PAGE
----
I realize that I haven’t shared much on what a true historical wonder this particular chest of drawers is, so batten down the hatches for a little furniture construction history lesson. Since I work with primarily wood furniture, I always keep an eye out for good construction. In furniture with drawers, that usually is seen in the form of dovetailed drawer joints. When I first acquired this particular piece, I noticed that the drawer joints were incredibly different. Thanks to the wide variety of ‘stuff’ on the internet, I was able to learn that this type of drawer joint goes by many names: Pin & Crescent, Pin & Cove, Pin & Scallop, Half Moon, and Knapp Joint. The word ‘pin’ is also interchangeable with the word ‘dowel’. This unique drawer joint started the Industrial Revolution for furniture and replaced hand cut dovetails. Handmade dovetailed drawers were very labor intensive and limited mass production of furniture chests. The Knapp Joint (invented by Charles B. Knapp; patented in 1867) is the first known mechanization for making drawers during the Industrial Revolution Age. By 1871, there was a Knapp Dovetailing Company. The presence of this type of drawer joints dates furniture construction to the specific period of 1871-1900. The Knapp Joint fell into lack of use by 1900. With that being said, my recently completed dresser is at least 115 years-old.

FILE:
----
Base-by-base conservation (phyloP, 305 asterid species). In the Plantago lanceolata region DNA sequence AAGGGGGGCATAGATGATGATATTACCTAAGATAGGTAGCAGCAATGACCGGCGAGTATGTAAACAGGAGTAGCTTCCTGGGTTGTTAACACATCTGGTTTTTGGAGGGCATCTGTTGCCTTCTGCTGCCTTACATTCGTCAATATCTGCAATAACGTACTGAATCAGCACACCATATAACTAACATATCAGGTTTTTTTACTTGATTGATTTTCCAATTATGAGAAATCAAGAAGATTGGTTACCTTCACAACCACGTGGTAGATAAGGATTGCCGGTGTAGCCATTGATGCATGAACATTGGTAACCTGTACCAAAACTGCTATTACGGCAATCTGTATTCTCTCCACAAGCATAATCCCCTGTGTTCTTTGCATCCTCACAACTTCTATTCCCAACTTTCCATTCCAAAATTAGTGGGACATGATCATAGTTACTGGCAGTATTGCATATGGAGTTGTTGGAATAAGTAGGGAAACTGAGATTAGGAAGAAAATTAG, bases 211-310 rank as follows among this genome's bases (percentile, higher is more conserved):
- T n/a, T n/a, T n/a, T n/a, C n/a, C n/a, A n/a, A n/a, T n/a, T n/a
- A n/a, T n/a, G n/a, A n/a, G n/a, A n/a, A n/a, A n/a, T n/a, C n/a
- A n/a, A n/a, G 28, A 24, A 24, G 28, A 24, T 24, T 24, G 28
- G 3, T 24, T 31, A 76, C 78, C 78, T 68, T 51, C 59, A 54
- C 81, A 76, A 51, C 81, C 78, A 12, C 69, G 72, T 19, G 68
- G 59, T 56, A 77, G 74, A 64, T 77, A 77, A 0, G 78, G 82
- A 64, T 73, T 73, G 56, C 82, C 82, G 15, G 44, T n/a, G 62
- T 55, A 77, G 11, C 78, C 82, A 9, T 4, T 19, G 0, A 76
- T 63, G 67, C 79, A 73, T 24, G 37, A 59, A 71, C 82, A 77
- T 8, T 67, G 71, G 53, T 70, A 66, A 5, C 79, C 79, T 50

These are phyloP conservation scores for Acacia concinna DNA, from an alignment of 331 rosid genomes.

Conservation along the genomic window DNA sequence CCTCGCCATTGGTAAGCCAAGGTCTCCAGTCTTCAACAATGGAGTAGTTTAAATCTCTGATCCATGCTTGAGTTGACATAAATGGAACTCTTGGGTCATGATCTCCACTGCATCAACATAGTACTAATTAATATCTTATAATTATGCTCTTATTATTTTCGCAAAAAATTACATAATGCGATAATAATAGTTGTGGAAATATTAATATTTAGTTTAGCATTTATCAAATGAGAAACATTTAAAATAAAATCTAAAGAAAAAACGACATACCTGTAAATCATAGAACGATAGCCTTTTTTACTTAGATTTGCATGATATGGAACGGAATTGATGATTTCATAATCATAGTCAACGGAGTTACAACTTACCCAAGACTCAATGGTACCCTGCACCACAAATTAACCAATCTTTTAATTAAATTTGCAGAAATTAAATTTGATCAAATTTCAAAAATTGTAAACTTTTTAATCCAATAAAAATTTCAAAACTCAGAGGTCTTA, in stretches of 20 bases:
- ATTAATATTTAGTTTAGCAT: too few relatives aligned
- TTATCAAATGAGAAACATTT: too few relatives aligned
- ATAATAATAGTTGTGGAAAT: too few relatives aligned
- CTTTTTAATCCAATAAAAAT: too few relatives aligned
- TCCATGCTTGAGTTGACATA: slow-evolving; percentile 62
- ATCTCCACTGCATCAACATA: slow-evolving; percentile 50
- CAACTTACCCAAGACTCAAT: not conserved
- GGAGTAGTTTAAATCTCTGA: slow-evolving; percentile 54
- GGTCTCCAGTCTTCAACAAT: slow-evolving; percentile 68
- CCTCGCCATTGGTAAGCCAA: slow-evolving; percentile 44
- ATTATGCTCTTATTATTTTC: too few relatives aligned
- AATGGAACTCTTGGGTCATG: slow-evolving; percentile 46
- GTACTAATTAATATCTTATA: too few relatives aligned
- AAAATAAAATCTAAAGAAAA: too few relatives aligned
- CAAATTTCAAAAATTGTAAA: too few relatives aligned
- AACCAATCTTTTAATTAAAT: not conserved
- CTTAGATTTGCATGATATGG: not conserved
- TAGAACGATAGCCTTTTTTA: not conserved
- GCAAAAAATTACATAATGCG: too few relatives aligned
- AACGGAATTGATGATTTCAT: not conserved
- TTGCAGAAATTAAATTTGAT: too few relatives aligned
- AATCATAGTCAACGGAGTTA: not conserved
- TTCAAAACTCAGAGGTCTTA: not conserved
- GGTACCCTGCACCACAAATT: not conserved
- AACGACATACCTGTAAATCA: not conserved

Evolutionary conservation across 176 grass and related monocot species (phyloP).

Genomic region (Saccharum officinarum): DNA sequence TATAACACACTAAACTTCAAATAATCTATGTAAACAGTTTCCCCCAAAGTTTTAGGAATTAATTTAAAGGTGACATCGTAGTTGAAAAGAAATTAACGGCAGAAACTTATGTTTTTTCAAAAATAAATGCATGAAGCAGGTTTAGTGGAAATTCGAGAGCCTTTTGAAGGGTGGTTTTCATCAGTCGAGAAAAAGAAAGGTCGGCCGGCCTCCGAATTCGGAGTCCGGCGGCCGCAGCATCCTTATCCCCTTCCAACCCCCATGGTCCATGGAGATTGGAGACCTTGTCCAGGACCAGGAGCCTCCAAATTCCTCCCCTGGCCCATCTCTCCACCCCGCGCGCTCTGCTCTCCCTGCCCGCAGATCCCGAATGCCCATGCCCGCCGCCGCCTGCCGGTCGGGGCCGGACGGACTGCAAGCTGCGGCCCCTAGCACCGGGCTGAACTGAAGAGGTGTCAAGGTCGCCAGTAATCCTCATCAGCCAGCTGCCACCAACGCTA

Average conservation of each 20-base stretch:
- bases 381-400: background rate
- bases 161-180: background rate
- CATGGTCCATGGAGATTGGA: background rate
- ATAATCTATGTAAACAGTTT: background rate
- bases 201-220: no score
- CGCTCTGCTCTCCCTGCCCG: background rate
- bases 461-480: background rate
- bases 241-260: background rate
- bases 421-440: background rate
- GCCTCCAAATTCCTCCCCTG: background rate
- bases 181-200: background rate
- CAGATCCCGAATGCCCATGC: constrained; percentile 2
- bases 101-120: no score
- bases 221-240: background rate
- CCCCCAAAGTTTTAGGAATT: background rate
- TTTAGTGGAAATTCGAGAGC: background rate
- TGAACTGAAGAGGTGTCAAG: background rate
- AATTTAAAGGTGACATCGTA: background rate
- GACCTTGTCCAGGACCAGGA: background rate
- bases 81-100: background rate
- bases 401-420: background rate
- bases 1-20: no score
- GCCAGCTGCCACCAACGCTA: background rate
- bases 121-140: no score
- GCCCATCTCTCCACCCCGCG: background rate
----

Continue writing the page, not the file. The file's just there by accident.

Needless to say, definitely a piece of history.